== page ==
The Sensor Array That Made the Big Bang Discovery Possible

Astronomers have long sought tangible proof that the Big Bang caused the universe to violently and exponentially expand in the first few milliseconds of its existence. Now they have it, thanks in part to a radio telescope in Antarctica that recently detected primordial gravitational waves, the "smoking gun" evidence of the Big Bang. This changes everything.

These gravitational waves continued to ripple throughout the ever-expanding universe for another 380,000 years after the Big Bang—some 13.8 billion years ago—far before the cosmic plasma had cooled into matter. Today, they can still be seen in the cosmic microwave background (CMB) that permeates the universe, provided you look deep enough into the cosmos to see them. And that's exactly what Harvard University's BICEP 2 (Background Imaging of Cosmic Extragalactic Polarization) radio telescope array in Antarctica did. Composed of of 512 individual telescopes connected in parallel to form a single, large aperture array, the BICEP 2 system detected the B-modes polarization of the CMB (basically a distinctive twist) that had long been theorized by cosmologists.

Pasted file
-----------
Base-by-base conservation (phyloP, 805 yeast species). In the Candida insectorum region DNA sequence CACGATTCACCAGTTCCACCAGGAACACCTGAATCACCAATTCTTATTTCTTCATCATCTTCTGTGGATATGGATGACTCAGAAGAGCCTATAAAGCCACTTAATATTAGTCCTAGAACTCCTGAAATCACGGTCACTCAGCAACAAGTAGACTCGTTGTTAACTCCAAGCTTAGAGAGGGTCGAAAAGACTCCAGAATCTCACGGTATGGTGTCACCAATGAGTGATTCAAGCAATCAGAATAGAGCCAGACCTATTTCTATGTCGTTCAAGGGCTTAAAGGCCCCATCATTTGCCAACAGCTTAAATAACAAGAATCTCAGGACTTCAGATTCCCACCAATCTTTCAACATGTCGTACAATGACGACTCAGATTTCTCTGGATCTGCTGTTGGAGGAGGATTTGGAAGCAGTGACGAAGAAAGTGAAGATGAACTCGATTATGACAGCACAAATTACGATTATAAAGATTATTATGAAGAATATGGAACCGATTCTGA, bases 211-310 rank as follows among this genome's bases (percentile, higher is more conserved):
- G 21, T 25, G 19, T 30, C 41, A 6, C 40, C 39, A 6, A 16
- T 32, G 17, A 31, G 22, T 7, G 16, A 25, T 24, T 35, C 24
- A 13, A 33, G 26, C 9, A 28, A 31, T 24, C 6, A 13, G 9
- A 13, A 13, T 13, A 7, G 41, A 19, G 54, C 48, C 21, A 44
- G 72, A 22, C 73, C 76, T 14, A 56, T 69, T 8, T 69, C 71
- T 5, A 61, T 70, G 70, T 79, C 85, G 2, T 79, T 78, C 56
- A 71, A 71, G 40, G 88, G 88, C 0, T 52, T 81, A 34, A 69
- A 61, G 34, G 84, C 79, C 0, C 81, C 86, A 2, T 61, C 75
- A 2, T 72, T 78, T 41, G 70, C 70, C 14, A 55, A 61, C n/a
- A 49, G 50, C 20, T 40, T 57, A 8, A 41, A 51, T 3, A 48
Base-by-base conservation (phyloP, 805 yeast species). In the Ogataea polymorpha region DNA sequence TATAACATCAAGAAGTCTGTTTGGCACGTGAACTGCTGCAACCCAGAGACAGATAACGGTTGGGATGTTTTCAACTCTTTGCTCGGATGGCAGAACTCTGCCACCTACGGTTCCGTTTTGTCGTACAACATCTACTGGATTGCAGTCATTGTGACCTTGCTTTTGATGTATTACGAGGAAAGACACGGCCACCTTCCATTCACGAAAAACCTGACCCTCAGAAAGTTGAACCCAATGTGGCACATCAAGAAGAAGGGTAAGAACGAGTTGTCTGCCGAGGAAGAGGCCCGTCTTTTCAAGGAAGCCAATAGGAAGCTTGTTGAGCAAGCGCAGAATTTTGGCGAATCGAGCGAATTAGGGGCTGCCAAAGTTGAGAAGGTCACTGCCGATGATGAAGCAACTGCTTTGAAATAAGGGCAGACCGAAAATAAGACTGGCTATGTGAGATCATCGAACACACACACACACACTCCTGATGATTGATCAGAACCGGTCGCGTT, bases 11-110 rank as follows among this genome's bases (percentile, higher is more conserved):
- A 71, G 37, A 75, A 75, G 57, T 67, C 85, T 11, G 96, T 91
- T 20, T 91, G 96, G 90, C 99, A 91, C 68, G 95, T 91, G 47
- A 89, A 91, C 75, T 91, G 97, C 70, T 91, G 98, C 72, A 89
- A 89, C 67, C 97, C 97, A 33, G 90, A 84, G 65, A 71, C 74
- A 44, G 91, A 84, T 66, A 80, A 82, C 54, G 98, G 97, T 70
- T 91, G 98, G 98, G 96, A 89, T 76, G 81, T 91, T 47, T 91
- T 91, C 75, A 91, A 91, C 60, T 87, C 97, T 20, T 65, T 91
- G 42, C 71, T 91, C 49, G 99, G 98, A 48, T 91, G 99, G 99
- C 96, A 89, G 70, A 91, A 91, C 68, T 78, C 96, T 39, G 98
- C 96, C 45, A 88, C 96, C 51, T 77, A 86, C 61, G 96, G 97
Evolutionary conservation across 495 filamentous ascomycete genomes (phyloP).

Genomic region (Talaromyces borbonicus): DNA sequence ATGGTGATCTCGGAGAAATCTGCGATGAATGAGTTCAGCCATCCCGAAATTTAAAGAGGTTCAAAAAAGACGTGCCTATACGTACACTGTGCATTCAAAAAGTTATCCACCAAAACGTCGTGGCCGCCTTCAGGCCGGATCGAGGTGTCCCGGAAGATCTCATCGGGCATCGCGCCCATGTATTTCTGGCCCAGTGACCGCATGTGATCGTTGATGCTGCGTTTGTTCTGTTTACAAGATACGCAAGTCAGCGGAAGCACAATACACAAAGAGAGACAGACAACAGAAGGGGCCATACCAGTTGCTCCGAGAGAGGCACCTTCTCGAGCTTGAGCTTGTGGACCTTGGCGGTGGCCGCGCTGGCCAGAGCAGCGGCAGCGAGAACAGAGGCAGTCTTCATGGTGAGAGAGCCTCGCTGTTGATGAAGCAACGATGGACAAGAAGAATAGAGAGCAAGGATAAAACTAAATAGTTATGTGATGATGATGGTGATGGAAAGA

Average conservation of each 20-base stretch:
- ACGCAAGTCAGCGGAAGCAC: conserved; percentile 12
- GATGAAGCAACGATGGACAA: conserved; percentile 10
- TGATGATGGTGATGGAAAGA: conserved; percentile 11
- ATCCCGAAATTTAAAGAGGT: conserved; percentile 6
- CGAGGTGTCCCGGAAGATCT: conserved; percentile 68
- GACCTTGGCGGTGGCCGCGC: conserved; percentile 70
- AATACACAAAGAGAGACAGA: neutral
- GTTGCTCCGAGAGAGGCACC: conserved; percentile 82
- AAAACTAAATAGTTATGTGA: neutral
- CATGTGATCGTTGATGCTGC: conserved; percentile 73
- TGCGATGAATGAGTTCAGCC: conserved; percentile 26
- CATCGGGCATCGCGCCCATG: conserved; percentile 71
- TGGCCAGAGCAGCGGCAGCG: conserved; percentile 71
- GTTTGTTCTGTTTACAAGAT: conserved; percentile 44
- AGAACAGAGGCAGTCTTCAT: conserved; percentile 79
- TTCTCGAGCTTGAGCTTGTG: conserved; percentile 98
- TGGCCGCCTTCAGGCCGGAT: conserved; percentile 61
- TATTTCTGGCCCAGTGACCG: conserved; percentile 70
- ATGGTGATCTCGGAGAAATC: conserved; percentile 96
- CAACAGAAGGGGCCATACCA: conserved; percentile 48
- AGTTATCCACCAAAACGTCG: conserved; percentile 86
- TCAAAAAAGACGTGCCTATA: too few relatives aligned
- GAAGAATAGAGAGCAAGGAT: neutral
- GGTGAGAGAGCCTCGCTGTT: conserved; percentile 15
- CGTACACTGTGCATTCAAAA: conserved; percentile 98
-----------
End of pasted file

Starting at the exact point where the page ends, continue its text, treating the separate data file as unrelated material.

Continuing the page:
The Sensor Array That Made the Big Bang Discovery Possible

"Our team hunted for a special type of polarization called 'B-modes,' which represents a twisting or 'curl' pattern in the polarized orientations of the ancient light," BICEP2 co-leader Jamie Bock, a professor of physics at Caltech and NASA's Jet Propulsion Laboratory (JPL) said in a press statement. These distinctive modes are created when gravitational waves squeeze space as they pass, curling the light.

This was no easy feat. To detect this polarization, the BICEP 2 system had to measure and analyze temperature differences in the CMB with an accuracy of one ten-millionth of a kelvin, so as not to confound its findings with the effects of other galacatic phenomena such as gravitational lensing and galactic dust clouds that can twist light as it passes by.

The implications of this discovery are immense. For one, it finally proves that gravity is a quantum-based phenomenon—given that inflation, itself a quantum phenomenon, produced gravitational waves—just like the rest of the fundamental forces of the universe. Also, proof that inflation exists lends credence to the existence of gravitational waves themselves, a vital component of Einstein's theory of relativity that has never been directly observed.

"This is spectacular," Prof Marc Kamionkowski of Johns Hopkins University told BBC News. "I've seen the research; the arguments are persuasive, and the scientists involved are among the most careful and conservative people I know." The research will of course be stringently peer reviewed, but talk of Nobels have already begun to fly after yesterday's press conference. Let's hope they save one for BICEP 2. [Nature - Wiki 1, 2 - Harvard - BBC - Stanford]

image:Keith Vanderlinde, National Science Foundation